The lithium-ion battery in the preproduction vehicles on show has a gross capacity of 13.8 kWh and additionally serves as an energy source for the electric motor. For the first time, it can also be charged externally using plug-in technology. An intelligent operating strategy in combination with the fuel-cell/battery system offers maximum efficiency and comfort. Just like the drive motor, the powerful storage battery is space-savingly installed in the rear of the SUV. By means of the 7.2 kW on-board chargers, it can be conveniently charged from a standard household power socket, a wallbox or a public charging station. The charging time is around 1.5 hours if the full capacity is used.
Two carbon-fibre-encased tanks built into the vehicle floor hold around 4.4 kg of hydrogen. Thanks to globally standardised 700 bar tank technology, the supply of hydrogen can be replenished within just three minutes, which is about the same amount of time it takes to refuel a car with an internal combustion engine.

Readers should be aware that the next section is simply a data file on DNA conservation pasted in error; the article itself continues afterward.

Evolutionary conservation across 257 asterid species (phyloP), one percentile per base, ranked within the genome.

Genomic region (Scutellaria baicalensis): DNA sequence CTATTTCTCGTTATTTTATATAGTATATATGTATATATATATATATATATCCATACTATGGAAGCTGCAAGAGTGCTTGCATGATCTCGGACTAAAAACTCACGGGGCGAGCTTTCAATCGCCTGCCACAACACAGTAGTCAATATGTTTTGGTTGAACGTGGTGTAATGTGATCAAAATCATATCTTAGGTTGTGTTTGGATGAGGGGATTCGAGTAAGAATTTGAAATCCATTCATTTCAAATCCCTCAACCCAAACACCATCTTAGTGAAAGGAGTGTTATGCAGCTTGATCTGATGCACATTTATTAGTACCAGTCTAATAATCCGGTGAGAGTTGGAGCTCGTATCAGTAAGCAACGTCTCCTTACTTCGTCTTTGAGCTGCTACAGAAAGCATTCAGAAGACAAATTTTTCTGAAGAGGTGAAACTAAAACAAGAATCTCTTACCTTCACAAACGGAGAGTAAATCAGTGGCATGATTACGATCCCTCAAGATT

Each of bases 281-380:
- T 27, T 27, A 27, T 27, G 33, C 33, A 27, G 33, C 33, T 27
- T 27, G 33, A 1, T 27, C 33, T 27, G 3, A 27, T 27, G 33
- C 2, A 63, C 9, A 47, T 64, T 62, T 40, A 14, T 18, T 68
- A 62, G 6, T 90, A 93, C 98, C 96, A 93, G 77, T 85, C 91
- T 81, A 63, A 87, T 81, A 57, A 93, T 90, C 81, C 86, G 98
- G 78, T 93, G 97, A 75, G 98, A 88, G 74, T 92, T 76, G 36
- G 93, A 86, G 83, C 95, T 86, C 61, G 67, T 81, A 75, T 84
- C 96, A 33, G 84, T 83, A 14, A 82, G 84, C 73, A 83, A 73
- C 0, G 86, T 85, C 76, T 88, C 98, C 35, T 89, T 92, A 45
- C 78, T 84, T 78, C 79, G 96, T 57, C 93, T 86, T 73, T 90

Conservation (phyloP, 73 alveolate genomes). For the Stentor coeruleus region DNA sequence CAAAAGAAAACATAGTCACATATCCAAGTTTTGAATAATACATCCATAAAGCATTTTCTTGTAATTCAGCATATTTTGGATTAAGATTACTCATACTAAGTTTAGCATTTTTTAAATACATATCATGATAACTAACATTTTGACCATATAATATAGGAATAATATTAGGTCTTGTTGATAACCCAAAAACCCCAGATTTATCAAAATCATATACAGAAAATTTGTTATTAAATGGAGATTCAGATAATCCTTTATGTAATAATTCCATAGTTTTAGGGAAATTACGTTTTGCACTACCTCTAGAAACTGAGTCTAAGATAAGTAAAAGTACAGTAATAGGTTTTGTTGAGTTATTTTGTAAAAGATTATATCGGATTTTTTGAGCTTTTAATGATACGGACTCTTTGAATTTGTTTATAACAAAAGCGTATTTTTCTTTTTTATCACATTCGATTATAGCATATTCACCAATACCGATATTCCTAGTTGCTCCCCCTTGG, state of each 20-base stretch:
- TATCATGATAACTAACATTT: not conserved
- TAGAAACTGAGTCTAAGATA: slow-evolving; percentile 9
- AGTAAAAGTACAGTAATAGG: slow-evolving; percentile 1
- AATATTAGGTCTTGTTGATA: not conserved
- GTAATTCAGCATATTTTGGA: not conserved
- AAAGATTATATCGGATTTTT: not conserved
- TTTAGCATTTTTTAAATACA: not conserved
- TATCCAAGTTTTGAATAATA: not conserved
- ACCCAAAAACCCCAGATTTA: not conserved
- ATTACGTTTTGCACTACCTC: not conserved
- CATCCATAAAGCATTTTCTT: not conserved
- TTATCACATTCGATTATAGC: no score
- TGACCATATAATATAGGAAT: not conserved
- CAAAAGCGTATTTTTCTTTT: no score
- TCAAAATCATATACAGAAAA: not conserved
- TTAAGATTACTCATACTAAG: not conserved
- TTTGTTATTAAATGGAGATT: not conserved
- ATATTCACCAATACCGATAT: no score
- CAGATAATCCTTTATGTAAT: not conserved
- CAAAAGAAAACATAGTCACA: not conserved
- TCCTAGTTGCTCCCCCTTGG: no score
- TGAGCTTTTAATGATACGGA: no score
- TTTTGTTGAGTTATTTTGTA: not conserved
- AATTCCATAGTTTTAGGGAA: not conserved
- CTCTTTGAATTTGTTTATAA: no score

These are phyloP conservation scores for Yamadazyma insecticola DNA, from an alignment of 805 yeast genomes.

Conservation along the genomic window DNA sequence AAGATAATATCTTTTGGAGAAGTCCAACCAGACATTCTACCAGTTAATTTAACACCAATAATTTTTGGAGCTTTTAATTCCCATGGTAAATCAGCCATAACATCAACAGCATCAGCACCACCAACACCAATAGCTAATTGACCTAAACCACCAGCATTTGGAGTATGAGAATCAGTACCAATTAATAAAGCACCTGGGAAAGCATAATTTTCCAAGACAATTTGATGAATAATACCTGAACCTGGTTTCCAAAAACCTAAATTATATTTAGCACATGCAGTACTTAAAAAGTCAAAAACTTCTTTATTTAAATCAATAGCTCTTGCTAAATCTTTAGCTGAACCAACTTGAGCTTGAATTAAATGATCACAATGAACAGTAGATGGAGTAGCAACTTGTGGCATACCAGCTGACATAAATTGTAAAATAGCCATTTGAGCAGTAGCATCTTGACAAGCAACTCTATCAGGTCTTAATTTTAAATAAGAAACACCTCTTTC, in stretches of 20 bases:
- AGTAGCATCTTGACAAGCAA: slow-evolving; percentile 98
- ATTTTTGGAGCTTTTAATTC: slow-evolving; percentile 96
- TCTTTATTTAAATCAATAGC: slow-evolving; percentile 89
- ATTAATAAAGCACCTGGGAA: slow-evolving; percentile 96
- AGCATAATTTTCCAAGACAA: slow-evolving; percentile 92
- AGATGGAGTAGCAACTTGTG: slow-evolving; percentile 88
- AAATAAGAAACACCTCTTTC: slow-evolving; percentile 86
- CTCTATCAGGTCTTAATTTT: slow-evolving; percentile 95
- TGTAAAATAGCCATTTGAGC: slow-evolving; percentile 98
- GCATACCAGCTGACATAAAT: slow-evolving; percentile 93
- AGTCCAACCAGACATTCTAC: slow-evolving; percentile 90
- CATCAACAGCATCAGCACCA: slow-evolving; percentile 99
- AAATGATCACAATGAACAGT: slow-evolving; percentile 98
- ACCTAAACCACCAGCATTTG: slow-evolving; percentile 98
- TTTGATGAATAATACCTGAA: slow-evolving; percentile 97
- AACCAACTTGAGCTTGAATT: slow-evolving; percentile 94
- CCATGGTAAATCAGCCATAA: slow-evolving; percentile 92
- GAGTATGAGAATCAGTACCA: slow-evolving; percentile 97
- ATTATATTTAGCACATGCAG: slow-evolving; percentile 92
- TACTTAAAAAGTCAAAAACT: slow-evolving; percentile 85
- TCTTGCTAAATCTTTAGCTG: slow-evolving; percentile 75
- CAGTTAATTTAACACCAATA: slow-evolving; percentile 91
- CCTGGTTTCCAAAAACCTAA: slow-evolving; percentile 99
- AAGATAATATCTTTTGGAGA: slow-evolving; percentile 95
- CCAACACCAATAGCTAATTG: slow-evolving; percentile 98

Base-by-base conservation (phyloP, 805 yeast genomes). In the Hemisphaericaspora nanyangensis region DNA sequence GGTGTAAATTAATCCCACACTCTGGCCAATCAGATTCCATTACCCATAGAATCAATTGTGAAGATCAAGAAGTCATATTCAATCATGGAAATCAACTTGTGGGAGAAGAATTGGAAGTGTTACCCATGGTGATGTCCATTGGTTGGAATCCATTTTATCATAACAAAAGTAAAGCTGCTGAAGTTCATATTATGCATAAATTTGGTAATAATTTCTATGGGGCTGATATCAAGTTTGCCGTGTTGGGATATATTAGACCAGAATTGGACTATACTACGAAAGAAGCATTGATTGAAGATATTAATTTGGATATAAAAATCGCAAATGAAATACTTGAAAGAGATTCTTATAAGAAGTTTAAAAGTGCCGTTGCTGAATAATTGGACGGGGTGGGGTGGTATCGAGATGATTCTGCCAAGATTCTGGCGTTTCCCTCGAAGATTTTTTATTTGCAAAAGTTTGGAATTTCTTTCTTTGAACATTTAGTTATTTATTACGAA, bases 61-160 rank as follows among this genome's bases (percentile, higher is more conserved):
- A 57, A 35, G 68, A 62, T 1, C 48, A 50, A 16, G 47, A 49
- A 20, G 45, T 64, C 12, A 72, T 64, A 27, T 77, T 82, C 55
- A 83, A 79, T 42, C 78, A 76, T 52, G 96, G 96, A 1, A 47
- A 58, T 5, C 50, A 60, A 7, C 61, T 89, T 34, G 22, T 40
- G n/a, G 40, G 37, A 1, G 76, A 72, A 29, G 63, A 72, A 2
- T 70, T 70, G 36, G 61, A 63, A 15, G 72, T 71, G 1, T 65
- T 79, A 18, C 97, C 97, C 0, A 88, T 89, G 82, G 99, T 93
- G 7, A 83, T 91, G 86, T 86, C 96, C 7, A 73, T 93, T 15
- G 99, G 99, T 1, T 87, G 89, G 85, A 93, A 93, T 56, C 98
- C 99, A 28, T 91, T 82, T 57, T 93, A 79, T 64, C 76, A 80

The F-CELL vehicles on show at the IAA are powered by an asynchronous machine with an output of 147 kW (200 hp) and a torque of 350 Nm. As the electric drive requires no propeller shaft, this makes room for one of the two hydrogen tanks, while the second tank is installed under the rear seat bench.
Coordinated: operating strategy with unique variety of combinations
Four operating modes influence the interplay between fuel cell and high-voltage battery and adjust the usage of both energy sources to the operating situation.
In HYBRID operating mode, the vehicle draws power from both energy sources. Power peaks are handled by the battery, while the fuel cell runs in the optimum efficiency range. The intelligent operating strategy means that the characteristics of both energy sources can be ideally exploited.
In F-CELL mode, the state of charge of the high-voltage battery is kept constant by the energy from the fuel cell. Driving almost exclusively on hydrogen is the ideal mode if the intention is to keep the electric range in reserve for certain driving situations.
In BATTERY mode, the GLC F-CELL runs all-electrically and is powered by the high-voltage battery. The fuel-cell system is not in operation. This is the ideal mode for short distances.